They are both parts of the Local Group, amongst 52 others. The Local Group mostly consists of dwarf galaxies that orbit the three largest ones: Andromeda, Milky Way, and Triangulum. The Andromeda Galaxy has 25 satellite dwarf galaxies, which are made of more than one trillion stars.

Who Said that Andromeda is a Galaxy?

The first real proof popped up in 1923 when the astronomer Edwin Bubble saw a Cepheid variable in the Andromeda Galaxy. This type of star is used to calculate the distance between celestial figures. He estimated the distance to 2.5 million light-years, therefore justifying the existence of other galaxies in the Universe.

What is so Special About Andromeda Galaxy?

The Andromeda Galaxy is the most prominent and closest galaxy to the Milky Way, and the best part about it is the fact that it is among the few that can be seen with the naked eye from Earth. This galaxy is of great importance because astronomers use it to understand the source and evolution of galaxies.

Where is the Andromeda Galaxy Located?

The Andromeda Galaxy is situated in the constellation Andromeda. It sits between the constellation Cassiopeia and the Great Square asterism of the Pegasus constellation. It can be viewed best in the spring from the southern hemisphere.

Fun Kids Facts About the Andromeda Galaxy

- Just like The Milky Way, the Andromeda Galaxy has a big hole at the center of the Universe. The gravity is so strong that astronomers believe that there more than just one black hole.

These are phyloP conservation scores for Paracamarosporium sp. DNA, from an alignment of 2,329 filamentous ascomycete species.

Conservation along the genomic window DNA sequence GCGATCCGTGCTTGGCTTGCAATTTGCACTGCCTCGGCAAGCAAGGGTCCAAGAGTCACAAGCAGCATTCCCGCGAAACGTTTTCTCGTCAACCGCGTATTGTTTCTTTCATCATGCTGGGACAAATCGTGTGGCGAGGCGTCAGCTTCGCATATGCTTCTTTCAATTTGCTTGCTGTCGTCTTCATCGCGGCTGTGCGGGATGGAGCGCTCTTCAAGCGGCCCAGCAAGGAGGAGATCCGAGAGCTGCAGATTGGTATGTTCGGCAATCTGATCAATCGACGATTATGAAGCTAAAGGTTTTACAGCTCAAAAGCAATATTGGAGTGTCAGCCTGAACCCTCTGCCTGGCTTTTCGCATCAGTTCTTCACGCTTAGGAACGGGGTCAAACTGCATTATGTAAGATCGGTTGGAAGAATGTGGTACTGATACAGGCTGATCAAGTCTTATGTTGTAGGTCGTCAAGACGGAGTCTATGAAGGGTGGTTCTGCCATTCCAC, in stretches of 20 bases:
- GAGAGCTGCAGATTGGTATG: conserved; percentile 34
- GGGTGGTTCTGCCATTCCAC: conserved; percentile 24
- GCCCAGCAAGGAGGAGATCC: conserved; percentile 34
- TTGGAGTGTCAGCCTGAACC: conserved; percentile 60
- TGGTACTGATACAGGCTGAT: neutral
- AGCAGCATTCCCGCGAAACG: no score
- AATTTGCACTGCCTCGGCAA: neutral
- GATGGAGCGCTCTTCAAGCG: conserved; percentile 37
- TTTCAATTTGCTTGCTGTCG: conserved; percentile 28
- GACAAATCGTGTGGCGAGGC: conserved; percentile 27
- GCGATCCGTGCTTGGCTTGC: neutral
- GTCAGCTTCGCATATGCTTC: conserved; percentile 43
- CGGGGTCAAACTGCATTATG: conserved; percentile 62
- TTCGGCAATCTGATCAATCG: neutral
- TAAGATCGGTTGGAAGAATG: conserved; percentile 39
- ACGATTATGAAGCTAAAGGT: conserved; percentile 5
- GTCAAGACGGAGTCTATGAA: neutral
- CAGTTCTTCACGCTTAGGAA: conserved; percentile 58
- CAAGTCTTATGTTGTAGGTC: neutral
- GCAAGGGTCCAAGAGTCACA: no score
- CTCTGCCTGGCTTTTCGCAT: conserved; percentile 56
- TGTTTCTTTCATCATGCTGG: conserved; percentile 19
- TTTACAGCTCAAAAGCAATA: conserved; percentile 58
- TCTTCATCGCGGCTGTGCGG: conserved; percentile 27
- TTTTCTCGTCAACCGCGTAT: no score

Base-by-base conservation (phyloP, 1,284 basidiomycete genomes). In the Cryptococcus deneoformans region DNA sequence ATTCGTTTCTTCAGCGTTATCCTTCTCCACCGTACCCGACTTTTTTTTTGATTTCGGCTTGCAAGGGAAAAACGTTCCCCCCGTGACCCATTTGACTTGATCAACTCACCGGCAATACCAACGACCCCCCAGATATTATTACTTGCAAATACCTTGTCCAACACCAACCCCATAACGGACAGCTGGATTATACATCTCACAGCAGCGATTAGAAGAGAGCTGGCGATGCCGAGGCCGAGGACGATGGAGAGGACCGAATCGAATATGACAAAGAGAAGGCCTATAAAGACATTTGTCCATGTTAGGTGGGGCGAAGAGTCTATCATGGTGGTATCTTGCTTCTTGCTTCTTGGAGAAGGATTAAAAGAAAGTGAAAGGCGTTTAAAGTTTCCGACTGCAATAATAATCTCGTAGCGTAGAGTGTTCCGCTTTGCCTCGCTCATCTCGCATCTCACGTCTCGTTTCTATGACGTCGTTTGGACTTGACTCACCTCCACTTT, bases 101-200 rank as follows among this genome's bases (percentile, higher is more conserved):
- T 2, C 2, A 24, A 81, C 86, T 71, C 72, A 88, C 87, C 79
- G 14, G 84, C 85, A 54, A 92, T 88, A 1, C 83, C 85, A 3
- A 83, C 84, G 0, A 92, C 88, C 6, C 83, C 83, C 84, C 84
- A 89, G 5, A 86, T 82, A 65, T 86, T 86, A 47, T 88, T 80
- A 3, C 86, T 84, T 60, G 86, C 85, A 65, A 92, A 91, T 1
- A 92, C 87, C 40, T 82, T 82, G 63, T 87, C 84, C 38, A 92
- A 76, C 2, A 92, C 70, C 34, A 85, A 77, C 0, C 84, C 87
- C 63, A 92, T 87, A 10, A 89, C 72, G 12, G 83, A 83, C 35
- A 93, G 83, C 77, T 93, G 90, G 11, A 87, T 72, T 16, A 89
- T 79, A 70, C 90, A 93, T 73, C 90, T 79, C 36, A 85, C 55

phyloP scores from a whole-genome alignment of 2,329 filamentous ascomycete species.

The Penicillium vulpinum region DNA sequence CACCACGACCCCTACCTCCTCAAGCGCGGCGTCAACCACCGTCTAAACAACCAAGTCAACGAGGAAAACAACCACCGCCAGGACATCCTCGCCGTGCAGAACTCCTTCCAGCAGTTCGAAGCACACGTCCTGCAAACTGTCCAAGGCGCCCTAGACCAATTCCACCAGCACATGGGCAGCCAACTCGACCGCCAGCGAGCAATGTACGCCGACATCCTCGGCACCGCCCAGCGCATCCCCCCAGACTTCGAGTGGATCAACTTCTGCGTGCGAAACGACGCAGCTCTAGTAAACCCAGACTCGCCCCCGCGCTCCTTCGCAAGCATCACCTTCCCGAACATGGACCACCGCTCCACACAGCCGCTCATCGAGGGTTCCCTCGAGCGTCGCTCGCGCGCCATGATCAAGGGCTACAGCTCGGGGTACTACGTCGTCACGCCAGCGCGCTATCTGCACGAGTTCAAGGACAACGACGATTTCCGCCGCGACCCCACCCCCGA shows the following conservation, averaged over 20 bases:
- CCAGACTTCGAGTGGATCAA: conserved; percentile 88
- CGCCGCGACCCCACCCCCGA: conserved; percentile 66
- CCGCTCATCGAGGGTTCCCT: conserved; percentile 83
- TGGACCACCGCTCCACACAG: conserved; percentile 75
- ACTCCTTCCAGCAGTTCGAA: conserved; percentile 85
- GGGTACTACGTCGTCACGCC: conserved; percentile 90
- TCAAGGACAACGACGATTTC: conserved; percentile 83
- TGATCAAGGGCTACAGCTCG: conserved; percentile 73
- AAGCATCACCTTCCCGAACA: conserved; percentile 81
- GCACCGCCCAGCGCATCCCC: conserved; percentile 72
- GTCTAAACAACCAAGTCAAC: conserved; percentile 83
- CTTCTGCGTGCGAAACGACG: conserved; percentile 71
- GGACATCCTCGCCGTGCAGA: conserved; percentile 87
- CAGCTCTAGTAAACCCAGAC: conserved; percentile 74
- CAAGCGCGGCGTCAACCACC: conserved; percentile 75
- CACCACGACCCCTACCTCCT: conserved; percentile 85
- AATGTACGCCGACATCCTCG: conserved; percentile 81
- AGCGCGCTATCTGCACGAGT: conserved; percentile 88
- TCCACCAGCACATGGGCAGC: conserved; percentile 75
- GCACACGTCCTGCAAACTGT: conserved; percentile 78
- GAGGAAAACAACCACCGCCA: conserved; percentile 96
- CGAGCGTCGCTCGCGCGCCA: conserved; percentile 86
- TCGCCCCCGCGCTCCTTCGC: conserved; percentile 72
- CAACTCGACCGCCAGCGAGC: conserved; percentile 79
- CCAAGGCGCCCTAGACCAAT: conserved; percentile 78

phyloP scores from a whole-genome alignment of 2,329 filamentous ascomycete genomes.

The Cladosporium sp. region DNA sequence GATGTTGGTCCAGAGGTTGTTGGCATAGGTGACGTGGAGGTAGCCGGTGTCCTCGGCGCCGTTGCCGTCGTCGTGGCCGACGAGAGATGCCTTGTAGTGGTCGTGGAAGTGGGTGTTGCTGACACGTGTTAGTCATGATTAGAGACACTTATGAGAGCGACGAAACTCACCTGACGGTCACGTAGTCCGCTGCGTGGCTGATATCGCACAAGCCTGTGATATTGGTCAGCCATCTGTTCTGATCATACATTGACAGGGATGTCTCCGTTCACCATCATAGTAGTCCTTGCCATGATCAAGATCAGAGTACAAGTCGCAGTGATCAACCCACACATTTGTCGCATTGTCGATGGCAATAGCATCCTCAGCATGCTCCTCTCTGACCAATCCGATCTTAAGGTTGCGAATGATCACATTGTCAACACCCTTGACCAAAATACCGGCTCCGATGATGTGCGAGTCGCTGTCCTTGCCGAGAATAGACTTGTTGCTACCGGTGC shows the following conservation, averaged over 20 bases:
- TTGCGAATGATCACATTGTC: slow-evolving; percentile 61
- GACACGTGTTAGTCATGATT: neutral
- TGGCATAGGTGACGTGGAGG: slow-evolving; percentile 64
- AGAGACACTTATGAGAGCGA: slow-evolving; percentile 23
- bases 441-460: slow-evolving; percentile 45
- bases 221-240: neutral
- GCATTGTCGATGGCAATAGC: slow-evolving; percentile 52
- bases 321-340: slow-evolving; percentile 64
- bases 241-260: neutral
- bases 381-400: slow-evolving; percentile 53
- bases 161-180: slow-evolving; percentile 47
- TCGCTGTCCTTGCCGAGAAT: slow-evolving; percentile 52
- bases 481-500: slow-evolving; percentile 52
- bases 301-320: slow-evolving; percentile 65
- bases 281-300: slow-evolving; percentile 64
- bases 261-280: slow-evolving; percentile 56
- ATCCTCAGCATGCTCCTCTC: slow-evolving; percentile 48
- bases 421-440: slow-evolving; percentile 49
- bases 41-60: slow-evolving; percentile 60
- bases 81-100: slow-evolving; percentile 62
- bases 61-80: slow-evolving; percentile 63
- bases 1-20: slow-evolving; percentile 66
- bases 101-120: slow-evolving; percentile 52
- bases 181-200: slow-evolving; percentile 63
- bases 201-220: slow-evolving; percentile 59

- The distance between Andromeda and our Milky Way is 2.5 million light-years.

- Around Andromeda, there are 13 dwarf galaxies. M1110 is the biggest and shiniest, and it can be seen with a telescope. The second-brightest is M32.

- At first, this galaxy was believed to be a nebula

- Both the Andromeda Galaxy and our own are getting closer to each other over time.

- It is believed that Andromeda was born 5/9 billion years ago due to two smaller galaxies that merged.

Size and Comparison

The Andromeda galaxy isn't just more significant than our own. It is actually the most giant galaxy in the Local Group. The Local Group is where our own Milky Way resides as well.

Andromeda's disk diameter spans over 220.000 light-years across compared to the Milky Way's disk, which spans 100.000 light-years.


Is Andromeda Galaxy on a Collision with the Milky Way Galaxy?

It is believed that the Andromeda and the Milky Way will collide in approximately 4.5 billion years. They will not survive; thus, the Solar System will then have a new address, which will be in a vast new elliptical type of galaxy.